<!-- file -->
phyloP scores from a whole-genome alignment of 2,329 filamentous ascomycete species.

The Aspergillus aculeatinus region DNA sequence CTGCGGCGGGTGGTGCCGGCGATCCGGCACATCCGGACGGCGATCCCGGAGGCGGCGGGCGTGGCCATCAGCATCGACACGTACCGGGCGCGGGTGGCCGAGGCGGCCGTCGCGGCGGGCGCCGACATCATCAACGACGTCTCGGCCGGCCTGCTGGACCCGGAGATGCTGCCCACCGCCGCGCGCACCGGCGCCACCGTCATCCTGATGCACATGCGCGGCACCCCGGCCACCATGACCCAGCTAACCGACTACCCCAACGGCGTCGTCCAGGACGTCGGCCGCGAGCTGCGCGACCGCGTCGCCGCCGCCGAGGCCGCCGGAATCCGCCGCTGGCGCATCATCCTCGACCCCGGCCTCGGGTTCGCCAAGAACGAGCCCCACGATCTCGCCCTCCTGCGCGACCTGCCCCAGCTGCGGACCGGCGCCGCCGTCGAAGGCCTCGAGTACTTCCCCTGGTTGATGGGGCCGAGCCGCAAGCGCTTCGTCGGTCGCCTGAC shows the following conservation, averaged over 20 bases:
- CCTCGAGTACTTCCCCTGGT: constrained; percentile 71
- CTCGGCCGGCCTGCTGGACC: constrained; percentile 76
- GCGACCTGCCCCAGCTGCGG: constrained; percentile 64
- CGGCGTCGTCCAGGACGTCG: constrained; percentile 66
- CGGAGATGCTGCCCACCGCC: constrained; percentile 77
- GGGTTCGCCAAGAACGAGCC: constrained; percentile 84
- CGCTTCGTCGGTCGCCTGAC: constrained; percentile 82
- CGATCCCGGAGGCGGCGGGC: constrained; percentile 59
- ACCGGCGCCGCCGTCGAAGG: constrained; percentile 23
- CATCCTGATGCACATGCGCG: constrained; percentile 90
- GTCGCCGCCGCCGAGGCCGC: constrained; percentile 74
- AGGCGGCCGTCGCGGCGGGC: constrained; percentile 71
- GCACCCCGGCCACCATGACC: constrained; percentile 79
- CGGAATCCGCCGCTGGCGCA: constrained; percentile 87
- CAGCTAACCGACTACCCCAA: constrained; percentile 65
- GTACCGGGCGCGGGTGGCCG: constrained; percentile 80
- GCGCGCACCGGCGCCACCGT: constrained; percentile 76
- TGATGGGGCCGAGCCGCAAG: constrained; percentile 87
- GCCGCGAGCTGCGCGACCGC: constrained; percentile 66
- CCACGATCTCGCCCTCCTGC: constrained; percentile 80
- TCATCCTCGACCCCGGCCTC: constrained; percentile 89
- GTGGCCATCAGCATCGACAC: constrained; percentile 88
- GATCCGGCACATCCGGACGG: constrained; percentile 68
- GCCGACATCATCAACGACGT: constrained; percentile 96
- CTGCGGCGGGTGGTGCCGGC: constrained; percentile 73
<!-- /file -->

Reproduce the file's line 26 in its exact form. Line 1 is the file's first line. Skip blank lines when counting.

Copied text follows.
- GCCGACATCATCAACGACGT: constrained; percentile 96